Pelvic ultrasound produces images of the organs and structures in the lower abdomen and pelvis.
Ultrasound is a safe and painless procedure that doesn't use X-rays. Instead high-frequency sound waves and their echoes are used to create images (or scans) of the inside of your body. The images are black, white and grey and are usually displayed on a TV screen.
Pelvic ultrasound can help identify abnormalities in the lower abdominal and pelvic organs such as kidney stones or bladder problems.
In women, pelvic ultrasound can help identify the cause of pelvic pain, abnormal vaginal bleeding and other menstrual problems. The scans can help diagnose and monitor ovarian cysts and fibroids in the womb, as well as ovarian and womb cancer.
In men, pelvic ultrasound can help identify abnormalities in the prostate and seminal vesicles (tubes that carry sperm).
Sometimes, ultrasound is used to help guide procedures such as needle biopsies. This is when a needle is used to take a small sample of tissue. The tissue is sent to a laboratory for testing. Your doctor uses ultrasound to see inside your body in real time and check the needle is reaching the correct tissue.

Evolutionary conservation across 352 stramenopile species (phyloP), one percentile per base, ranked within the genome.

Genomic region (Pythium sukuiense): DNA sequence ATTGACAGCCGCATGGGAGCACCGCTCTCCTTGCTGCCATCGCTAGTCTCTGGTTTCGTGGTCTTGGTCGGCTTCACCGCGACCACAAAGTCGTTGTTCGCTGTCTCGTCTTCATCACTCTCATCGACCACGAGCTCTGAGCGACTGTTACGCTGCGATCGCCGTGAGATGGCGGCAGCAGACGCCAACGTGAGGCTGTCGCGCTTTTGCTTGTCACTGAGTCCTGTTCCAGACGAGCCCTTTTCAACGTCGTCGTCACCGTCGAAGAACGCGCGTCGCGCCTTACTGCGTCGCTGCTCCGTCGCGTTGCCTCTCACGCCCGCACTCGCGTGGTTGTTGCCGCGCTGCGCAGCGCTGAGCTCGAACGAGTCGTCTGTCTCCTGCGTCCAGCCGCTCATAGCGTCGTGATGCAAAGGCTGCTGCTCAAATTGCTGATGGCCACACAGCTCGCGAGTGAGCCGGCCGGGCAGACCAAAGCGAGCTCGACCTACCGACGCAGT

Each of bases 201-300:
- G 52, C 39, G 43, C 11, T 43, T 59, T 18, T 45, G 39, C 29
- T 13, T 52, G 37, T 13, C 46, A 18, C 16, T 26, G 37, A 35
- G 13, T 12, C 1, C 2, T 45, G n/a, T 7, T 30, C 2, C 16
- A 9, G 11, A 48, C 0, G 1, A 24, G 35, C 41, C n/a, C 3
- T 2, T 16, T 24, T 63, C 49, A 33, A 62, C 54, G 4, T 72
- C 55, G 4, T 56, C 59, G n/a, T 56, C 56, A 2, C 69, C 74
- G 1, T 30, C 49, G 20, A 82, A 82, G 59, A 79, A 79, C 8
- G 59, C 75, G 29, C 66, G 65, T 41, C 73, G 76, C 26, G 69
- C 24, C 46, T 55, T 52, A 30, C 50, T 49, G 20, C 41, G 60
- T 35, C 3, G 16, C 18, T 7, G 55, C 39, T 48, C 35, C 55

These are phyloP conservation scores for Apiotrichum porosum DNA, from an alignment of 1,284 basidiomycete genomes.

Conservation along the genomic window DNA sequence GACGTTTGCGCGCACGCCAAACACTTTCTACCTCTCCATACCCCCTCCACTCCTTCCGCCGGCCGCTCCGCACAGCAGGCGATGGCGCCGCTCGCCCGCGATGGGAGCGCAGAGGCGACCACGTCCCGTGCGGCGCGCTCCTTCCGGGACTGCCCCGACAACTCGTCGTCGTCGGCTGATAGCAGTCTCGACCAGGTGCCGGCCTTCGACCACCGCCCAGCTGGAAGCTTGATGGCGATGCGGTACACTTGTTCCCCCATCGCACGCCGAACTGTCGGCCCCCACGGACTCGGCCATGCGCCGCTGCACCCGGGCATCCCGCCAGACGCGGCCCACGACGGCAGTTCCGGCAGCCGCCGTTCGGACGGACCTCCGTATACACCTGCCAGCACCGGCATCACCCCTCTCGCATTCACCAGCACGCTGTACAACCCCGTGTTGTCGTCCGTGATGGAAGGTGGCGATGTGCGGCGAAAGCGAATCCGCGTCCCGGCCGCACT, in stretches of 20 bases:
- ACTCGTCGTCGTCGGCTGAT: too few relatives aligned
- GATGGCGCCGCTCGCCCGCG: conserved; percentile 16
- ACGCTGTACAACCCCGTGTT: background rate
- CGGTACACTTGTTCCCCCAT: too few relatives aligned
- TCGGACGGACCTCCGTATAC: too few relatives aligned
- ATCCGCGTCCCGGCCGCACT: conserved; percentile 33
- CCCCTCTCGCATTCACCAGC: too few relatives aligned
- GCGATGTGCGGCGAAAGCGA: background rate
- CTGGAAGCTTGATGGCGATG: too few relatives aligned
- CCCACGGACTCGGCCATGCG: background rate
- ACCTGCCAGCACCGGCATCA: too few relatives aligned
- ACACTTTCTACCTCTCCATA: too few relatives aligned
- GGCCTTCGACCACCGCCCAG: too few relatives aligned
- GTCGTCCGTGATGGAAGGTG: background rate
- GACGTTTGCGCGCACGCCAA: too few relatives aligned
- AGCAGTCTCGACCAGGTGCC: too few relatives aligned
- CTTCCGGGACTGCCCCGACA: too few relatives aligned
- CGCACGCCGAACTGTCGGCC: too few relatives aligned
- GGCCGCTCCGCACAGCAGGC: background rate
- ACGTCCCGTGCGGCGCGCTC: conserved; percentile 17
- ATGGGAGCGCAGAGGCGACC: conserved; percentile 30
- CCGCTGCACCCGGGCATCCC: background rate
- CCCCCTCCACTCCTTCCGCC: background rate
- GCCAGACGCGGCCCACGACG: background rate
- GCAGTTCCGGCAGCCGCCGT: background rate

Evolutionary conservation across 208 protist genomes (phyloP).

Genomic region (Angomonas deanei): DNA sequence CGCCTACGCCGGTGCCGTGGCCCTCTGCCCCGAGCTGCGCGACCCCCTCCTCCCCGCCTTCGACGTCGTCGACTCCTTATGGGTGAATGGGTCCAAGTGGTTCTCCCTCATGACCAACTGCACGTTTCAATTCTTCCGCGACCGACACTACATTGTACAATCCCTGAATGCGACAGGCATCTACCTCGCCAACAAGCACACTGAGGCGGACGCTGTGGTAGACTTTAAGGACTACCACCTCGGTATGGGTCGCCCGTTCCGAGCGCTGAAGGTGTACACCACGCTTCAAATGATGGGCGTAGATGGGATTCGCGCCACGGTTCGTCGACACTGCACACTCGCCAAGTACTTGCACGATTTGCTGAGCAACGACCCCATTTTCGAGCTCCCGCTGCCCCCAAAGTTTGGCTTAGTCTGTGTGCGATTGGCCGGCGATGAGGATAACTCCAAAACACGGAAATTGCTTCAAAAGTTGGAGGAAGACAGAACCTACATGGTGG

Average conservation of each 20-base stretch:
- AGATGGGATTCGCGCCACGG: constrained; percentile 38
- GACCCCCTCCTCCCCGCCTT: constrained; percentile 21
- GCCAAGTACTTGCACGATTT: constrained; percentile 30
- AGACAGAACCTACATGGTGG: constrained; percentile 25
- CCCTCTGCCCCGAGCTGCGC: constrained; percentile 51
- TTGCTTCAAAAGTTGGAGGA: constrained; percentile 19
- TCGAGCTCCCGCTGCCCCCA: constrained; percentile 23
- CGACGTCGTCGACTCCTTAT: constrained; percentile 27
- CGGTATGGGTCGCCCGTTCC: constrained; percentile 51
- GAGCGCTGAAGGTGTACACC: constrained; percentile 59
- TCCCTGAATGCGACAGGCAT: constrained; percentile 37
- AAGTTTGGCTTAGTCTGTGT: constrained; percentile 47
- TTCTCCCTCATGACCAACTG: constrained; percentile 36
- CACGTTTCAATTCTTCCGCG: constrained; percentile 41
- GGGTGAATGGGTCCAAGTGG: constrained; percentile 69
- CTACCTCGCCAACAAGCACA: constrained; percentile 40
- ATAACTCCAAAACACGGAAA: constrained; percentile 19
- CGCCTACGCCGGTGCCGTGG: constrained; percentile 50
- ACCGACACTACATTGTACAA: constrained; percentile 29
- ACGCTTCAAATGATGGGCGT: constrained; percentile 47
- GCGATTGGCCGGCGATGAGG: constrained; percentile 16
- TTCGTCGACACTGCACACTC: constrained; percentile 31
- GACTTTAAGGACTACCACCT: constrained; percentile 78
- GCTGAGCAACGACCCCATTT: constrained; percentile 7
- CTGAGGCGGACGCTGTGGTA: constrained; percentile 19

Your doctor may check for blood clots and narrowing of blood vessels during the scan. This is done using a Doppler ultrasound. Doppler ultrasound monitors flow in blood vessels. The procedure is the same as having a standard ultrasound.
The scan usually takes 10 to 15 minutes. You may be asked to change into a gown.
The ultrasound scanner looks like a home computer system. There is a hard-drive, keyboard and a TV screen. In addition there is a sensor. The sensor sends out sound waves and picks up the returning echoes. Images of the inside of your body are displayed on the TV screen. These images are constantly updated, so the scan can show movement. The scan is usually performed by a radiologist (a doctor specially trained at ultrasound techniques).
Permanent copies of the scan are stored on computer or printed.
You will be able to go home when the scan is complete
The details of your scan may be explained to you immediately after the examination. Alternatively your results may be sent in a report to the doctor who requested your scan. This can take several days to reach your doctor.